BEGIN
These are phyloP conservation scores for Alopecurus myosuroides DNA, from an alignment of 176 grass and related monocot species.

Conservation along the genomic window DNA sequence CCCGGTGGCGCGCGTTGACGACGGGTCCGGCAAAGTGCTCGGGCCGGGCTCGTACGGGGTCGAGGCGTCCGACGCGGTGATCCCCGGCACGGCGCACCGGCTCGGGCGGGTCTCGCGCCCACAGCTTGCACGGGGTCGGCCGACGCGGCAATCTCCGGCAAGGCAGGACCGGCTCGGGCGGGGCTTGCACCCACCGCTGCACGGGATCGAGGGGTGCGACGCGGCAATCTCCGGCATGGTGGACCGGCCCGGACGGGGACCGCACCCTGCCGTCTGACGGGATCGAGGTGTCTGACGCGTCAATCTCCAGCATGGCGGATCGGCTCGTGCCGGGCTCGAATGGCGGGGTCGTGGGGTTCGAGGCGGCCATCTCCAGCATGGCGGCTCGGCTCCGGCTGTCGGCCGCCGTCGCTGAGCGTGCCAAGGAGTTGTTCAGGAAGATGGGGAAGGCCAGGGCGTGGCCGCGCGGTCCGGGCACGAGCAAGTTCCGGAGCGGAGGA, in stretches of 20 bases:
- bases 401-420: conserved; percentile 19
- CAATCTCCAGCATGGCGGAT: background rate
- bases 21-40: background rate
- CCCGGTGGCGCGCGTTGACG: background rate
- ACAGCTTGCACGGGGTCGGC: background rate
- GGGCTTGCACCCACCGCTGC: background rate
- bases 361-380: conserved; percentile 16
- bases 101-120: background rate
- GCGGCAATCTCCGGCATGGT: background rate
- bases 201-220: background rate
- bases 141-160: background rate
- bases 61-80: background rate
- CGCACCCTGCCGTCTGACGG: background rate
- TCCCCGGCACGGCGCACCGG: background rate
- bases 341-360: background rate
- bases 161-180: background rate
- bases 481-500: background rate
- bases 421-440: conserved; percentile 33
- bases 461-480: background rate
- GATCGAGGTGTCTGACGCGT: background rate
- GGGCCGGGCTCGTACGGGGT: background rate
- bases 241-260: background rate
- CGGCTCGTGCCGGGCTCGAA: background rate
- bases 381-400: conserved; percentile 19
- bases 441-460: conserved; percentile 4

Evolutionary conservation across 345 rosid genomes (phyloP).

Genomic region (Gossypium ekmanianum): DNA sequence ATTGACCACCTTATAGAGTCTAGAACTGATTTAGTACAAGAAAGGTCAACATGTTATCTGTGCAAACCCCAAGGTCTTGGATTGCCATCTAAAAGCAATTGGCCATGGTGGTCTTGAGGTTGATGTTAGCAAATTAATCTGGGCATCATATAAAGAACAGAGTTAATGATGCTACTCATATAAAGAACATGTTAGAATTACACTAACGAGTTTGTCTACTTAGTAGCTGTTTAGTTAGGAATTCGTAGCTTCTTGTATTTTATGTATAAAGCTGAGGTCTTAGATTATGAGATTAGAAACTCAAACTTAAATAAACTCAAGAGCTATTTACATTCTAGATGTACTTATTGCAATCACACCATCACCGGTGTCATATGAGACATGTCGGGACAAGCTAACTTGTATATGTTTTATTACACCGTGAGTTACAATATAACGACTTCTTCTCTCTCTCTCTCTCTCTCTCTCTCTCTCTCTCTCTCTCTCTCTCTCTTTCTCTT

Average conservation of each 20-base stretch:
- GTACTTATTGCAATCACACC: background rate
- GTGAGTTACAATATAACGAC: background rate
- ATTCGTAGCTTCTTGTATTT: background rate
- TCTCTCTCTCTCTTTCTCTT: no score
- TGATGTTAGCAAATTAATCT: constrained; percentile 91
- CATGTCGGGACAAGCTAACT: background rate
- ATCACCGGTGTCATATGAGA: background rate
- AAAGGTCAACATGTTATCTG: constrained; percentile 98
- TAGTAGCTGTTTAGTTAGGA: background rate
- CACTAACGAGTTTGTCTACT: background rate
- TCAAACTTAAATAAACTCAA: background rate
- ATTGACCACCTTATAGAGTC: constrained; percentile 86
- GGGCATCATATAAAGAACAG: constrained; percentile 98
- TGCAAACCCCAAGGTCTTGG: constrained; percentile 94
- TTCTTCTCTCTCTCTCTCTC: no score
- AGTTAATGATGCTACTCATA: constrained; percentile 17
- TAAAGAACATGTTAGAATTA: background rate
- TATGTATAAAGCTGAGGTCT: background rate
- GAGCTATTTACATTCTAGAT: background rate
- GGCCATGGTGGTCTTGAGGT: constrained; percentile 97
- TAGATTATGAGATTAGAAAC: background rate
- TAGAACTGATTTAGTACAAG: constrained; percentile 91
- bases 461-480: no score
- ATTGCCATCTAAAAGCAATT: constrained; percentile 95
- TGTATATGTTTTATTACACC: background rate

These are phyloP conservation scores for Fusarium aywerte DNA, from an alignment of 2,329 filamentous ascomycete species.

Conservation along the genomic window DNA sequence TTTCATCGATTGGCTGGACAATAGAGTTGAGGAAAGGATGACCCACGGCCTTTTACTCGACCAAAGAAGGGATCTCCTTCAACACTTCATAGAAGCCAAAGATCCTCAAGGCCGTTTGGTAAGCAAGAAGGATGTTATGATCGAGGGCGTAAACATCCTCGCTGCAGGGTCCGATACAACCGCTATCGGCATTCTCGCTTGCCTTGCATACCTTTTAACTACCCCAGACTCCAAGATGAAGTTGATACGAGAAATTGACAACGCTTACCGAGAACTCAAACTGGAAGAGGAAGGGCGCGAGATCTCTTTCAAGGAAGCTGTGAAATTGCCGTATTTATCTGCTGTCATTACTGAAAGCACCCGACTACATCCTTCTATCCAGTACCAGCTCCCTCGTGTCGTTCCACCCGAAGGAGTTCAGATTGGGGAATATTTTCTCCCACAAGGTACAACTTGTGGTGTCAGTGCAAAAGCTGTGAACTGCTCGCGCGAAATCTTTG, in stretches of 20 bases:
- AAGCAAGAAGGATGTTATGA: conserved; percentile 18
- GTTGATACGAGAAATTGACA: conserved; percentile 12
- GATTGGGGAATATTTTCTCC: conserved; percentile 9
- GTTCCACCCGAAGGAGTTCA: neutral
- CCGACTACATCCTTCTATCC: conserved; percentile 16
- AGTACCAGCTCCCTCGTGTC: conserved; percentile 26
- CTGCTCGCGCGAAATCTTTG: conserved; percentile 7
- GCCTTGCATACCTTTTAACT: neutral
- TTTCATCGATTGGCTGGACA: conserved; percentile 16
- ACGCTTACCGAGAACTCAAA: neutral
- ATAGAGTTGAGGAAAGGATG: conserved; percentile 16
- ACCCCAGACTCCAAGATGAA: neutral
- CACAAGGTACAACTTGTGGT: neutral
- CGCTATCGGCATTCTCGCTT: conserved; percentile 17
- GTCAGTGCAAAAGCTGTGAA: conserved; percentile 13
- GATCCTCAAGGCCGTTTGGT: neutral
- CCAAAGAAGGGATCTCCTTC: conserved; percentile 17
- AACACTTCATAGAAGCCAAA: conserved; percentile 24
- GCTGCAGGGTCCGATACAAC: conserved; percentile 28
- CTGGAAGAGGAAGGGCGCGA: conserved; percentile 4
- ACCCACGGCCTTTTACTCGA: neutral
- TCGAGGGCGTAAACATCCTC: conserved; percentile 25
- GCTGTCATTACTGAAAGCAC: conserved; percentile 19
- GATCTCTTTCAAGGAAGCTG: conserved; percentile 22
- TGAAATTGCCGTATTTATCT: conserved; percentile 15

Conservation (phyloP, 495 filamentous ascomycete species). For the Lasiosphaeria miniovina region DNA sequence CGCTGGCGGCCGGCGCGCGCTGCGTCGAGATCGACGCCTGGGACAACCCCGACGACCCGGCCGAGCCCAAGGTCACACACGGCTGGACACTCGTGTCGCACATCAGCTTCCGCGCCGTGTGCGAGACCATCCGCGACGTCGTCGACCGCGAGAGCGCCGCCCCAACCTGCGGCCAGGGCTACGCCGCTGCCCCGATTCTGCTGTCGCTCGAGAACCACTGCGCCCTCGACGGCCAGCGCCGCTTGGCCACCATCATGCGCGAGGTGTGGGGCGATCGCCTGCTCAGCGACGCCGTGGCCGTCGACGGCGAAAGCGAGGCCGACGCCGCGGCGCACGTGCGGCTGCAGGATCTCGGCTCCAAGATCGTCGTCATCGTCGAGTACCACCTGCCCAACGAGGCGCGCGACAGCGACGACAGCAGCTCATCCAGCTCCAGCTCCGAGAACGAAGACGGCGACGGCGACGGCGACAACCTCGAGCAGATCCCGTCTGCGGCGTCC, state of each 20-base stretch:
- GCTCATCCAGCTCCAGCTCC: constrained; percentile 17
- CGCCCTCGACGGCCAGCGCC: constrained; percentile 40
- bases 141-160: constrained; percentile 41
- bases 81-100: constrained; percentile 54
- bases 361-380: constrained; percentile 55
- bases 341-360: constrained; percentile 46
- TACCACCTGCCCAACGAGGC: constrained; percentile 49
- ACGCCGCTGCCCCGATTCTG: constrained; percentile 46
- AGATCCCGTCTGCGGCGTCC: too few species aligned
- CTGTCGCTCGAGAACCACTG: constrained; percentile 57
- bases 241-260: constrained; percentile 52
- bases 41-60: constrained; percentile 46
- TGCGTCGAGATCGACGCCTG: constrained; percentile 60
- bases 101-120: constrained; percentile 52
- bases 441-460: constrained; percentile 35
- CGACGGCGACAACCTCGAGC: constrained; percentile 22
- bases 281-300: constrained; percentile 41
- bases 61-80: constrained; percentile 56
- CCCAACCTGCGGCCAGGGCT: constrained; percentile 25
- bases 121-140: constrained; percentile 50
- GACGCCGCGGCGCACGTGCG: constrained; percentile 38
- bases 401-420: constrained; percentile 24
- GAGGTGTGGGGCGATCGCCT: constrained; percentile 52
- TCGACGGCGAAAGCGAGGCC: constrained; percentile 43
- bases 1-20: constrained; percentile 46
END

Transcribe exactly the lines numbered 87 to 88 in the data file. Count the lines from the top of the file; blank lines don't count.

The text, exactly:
- bases 81-100: constrained; percentile 54
- bases 361-380: constrained; percentile 55